NWS: Beware of lightning hazards this summer


In an annual coordinated effort with the National Weather Service (NWS), the Ohio Committee for Severe Weather Awareness is promoting June 21-27 as National Lightning Safety Awareness Week.

Since inception of the awareness week in 2001, lightning fatalities in the U.S. have dropped from about 50 per year to an average of 30 or less per year. The NWS attributes this reduction to this weather safety campaign, to a greater awareness of lightning danger, and to people seeking safe shelter when thunderstorms develop.

As of June 15, 2020, three people have died after being struck by lightning this year in the United States. Last year, 20 people in a total of 13 states died from being struck by lightning. This includes two women from the Cincinnati area who tried to seek shelter from a storm under a tree.

There is no safe place outside when thunderstorms are in the area. The NWS and the Ohio Committee for Severe Weather Awareness (OCSWA) encourage Ohioans to have a safety plan not only for severe thunderstorms, but also for all weather events.

• Make listening or reading weather reports a part of planning your day. If the weather forecast calls for thunderstorms, you may need to postpone your trip or outdoor activity.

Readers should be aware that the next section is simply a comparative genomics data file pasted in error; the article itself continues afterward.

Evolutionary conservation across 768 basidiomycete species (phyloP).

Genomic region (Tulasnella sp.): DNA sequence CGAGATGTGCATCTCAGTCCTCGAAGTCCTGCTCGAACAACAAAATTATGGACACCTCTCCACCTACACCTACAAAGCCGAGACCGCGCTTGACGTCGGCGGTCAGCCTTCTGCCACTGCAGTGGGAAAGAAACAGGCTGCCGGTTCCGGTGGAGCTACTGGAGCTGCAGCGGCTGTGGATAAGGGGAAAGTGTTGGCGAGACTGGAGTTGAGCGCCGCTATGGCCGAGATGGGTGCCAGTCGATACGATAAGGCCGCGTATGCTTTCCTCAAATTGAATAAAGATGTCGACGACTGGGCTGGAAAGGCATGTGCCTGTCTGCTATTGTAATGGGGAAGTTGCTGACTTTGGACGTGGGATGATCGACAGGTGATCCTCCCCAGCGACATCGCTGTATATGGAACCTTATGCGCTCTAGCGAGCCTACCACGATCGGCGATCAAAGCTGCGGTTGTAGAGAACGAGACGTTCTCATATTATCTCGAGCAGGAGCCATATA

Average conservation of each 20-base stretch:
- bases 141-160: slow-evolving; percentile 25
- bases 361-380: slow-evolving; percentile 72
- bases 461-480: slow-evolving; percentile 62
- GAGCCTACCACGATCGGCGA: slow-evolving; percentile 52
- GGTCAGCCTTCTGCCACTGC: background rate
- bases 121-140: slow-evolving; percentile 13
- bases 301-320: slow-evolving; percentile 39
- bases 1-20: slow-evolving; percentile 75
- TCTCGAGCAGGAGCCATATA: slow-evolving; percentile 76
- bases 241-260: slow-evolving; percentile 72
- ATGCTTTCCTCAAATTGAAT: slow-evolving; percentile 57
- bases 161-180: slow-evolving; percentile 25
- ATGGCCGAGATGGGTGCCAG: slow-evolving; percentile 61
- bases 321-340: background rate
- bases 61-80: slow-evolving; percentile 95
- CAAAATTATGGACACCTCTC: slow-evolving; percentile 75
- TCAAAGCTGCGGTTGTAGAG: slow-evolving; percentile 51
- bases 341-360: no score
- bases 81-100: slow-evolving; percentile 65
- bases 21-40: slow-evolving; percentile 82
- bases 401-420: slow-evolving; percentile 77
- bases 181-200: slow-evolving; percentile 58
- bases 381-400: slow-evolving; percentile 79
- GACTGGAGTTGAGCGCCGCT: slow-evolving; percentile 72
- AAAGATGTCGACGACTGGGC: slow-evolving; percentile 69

• Stop outdoor activities and seek a safe, enclosed shelter immediately.

• Remember the 30-30 rule. After seeing lightning, start counting to 30. If you hear thunder before reaching 30, go indoors. Suspend outdoor activities for at least 30 minutes after hearing the last clap of thunder.

• If shelter is not available, crouch down low, with as little of your body touching the ground as possible. Lighting can cause electric currents along the top of the ground that can be deadly up to, and exceeding, 100 feet away.

• Avoid concrete floors and walls. Lightning can travel through metal wires or bars that may be embedded in concrete.

To prepare before the storm:

• Know your area’s risk for thunder and lightning. Spring and summer are typical seasons for thunderstorms, but they can occur year-round, day or night.

• Sign up for your local emergency notification system or download a weather app. The Emergency Alert System and NOAA Weather Radio also provide emergency alerts.

• Cut down or trim trees that may be in danger of falling onto your home.

• Consider buying surge protectors, a lightning protection system, or lightning rods to protect your home, appliances, and electronic devices.

To survive during the storm, move to safe shelter immediately, such as a substantial building, or a metal-topped vehicle – not a convertible – with the windows rolled up, when you see lightning or hear thunder. Pay attention to weather reports and thunderstorm warnings, and get out and away from bodies of water. If boating, fishing or swimming get to land and find a sturdy, grounded shelter or vehicle immediately.

When indoors, avoid running water or using landline phones. Electricity can travel through plumbing and telephone lines.

When outdoors, never drive or walk through flooded roadways. Studies have shown it takes just six inches of fast-moving water to knock an adult down, and about 12 inches of moving water can sweep away most vehicles.

Also wait 30 minutes after last hearing thunder before resuming outdoor activities. After a storm, watch for fallen power lines and broken tree limbs. Report hazards immediately to local authorities.

For additional information on lightning safety, follow OCSWA on Facebook and Twitter.